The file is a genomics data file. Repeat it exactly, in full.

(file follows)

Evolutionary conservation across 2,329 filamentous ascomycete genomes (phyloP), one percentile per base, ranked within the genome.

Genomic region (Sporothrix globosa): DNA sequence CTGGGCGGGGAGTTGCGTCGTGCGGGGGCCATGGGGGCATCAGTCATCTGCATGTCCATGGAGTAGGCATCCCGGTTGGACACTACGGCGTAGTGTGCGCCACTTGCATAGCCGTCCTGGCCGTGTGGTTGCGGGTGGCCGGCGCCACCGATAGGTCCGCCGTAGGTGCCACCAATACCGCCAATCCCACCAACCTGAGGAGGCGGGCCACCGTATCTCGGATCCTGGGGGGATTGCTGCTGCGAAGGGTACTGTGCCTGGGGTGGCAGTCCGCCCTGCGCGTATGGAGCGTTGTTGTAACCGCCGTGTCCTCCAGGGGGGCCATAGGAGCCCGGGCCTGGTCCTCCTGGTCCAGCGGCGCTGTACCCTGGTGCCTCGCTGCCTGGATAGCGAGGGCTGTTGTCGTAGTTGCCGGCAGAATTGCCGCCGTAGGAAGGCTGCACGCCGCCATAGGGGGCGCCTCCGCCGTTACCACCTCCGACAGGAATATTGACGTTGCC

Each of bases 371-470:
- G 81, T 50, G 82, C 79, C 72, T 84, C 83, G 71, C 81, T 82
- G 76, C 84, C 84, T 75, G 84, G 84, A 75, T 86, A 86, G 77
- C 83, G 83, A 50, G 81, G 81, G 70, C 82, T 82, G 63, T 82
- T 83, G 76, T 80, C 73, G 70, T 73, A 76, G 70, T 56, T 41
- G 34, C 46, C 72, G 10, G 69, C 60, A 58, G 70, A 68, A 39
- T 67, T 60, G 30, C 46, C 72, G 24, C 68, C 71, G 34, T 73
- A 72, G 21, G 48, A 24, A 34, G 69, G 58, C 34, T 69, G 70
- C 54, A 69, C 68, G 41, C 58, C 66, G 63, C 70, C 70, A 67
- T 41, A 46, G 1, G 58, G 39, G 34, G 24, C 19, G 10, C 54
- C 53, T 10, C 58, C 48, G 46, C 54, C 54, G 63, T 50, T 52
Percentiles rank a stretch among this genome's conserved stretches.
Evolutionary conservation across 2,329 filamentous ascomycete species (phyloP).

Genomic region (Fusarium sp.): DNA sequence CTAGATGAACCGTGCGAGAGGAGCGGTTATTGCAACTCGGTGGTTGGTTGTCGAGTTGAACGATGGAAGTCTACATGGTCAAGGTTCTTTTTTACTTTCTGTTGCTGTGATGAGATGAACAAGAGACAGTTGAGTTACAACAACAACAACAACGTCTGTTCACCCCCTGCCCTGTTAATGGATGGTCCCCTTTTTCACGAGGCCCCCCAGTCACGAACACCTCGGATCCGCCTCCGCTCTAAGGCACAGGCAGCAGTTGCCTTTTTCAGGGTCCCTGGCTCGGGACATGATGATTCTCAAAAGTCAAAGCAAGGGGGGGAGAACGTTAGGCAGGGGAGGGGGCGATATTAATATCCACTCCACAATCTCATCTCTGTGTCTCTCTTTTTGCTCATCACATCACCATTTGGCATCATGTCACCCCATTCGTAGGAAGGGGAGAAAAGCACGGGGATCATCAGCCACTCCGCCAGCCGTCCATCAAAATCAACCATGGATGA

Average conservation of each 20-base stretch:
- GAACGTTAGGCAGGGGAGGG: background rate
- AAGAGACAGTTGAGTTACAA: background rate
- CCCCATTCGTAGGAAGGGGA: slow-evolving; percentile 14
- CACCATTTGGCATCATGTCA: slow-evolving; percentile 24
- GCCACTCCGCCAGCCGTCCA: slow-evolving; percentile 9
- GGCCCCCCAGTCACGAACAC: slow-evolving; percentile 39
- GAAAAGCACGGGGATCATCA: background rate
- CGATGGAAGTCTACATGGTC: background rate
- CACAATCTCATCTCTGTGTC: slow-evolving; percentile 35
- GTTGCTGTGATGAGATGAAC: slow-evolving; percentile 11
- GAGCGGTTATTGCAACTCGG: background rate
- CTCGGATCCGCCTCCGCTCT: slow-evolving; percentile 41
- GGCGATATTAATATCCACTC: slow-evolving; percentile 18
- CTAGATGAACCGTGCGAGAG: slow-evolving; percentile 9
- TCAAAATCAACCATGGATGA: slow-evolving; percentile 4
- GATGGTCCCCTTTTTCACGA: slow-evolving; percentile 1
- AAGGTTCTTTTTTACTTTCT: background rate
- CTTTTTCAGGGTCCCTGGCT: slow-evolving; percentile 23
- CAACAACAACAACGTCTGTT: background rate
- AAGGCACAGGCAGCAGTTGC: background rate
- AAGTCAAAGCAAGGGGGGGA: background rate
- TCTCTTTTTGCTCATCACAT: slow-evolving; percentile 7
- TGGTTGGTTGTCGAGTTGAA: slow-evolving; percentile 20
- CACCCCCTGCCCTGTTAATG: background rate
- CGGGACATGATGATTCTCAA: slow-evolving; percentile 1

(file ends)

Evolutionary conservation across 2,329 filamentous ascomycete genomes (phyloP), one percentile per base, ranked within the genome.

Genomic region (Sporothrix globosa): DNA sequence CTGGGCGGGGAGTTGCGTCGTGCGGGGGCCATGGGGGCATCAGTCATCTGCATGTCCATGGAGTAGGCATCCCGGTTGGACACTACGGCGTAGTGTGCGCCACTTGCATAGCCGTCCTGGCCGTGTGGTTGCGGGTGGCCGGCGCCACCGATAGGTCCGCCGTAGGTGCCACCAATACCGCCAATCCCACCAACCTGAGGAGGCGGGCCACCGTATCTCGGATCCTGGGGGGATTGCTGCTGCGAAGGGTACTGTGCCTGGGGTGGCAGTCCGCCCTGCGCGTATGGAGCGTTGTTGTAACCGCCGTGTCCTCCAGGGGGGCCATAGGAGCCCGGGCCTGGTCCTCCTGGTCCAGCGGCGCTGTACCCTGGTGCCTCGCTGCCTGGATAGCGAGGGCTGTTGTCGTAGTTGCCGGCAGAATTGCCGCCGTAGGAAGGCTGCACGCCGCCATAGGGGGCGCCTCCGCCGTTACCACCTCCGACAGGAATATTGACGTTGCC

Each of bases 371-470:
- G 81, T 50, G 82, C 79, C 72, T 84, C 83, G 71, C 81, T 82
- G 76, C 84, C 84, T 75, G 84, G 84, A 75, T 86, A 86, G 77
- C 83, G 83, A 50, G 81, G 81, G 70, C 82, T 82, G 63, T 82
- T 83, G 76, T 80, C 73, G 70, T 73, A 76, G 70, T 56, T 41
- G 34, C 46, C 72, G 10, G 69, C 60, A 58, G 70, A 68, A 39
- T 67, T 60, G 30, C 46, C 72, G 24, C 68, C 71, G 34, T 73
- A 72, G 21, G 48, A 24, A 34, G 69, G 58, C 34, T 69, G 70
- C 54, A 69, C 68, G 41, C 58, C 66, G 63, C 70, C 70, A 67
- T 41, A 46, G 1, G 58, G 39, G 34, G 24, C 19, G 10, C 54
- C 53, T 10, C 58, C 48, G 46, C 54, C 54, G 63, T 50, T 52
Percentiles rank a stretch among this genome's conserved stretches.
Evolutionary conservation across 2,329 filamentous ascomycete species (phyloP).

Genomic region (Fusarium sp.): DNA sequence CTAGATGAACCGTGCGAGAGGAGCGGTTATTGCAACTCGGTGGTTGGTTGTCGAGTTGAACGATGGAAGTCTACATGGTCAAGGTTCTTTTTTACTTTCTGTTGCTGTGATGAGATGAACAAGAGACAGTTGAGTTACAACAACAACAACAACGTCTGTTCACCCCCTGCCCTGTTAATGGATGGTCCCCTTTTTCACGAGGCCCCCCAGTCACGAACACCTCGGATCCGCCTCCGCTCTAAGGCACAGGCAGCAGTTGCCTTTTTCAGGGTCCCTGGCTCGGGACATGATGATTCTCAAAAGTCAAAGCAAGGGGGGGAGAACGTTAGGCAGGGGAGGGGGCGATATTAATATCCACTCCACAATCTCATCTCTGTGTCTCTCTTTTTGCTCATCACATCACCATTTGGCATCATGTCACCCCATTCGTAGGAAGGGGAGAAAAGCACGGGGATCATCAGCCACTCCGCCAGCCGTCCATCAAAATCAACCATGGATGA

Average conservation of each 20-base stretch:
- GAACGTTAGGCAGGGGAGGG: background rate
- AAGAGACAGTTGAGTTACAA: background rate
- CCCCATTCGTAGGAAGGGGA: slow-evolving; percentile 14
- CACCATTTGGCATCATGTCA: slow-evolving; percentile 24
- GCCACTCCGCCAGCCGTCCA: slow-evolving; percentile 9
- GGCCCCCCAGTCACGAACAC: slow-evolving; percentile 39
- GAAAAGCACGGGGATCATCA: background rate
- CGATGGAAGTCTACATGGTC: background rate
- CACAATCTCATCTCTGTGTC: slow-evolving; percentile 35
- GTTGCTGTGATGAGATGAAC: slow-evolving; percentile 11
- GAGCGGTTATTGCAACTCGG: background rate
- CTCGGATCCGCCTCCGCTCT: slow-evolving; percentile 41
- GGCGATATTAATATCCACTC: slow-evolving; percentile 18
- CTAGATGAACCGTGCGAGAG: slow-evolving; percentile 9
- TCAAAATCAACCATGGATGA: slow-evolving; percentile 4
- GATGGTCCCCTTTTTCACGA: slow-evolving; percentile 1
- AAGGTTCTTTTTTACTTTCT: background rate
- CTTTTTCAGGGTCCCTGGCT: slow-evolving; percentile 23
- CAACAACAACAACGTCTGTT: background rate
- AAGGCACAGGCAGCAGTTGC: background rate
- AAGTCAAAGCAAGGGGGGGA: background rate
- TCTCTTTTTGCTCATCACAT: slow-evolving; percentile 7
- TGGTTGGTTGTCGAGTTGAA: slow-evolving; percentile 20
- CACCCCCTGCCCTGTTAATG: background rate
- CGGGACATGATGATTCTCAA: slow-evolving; percentile 1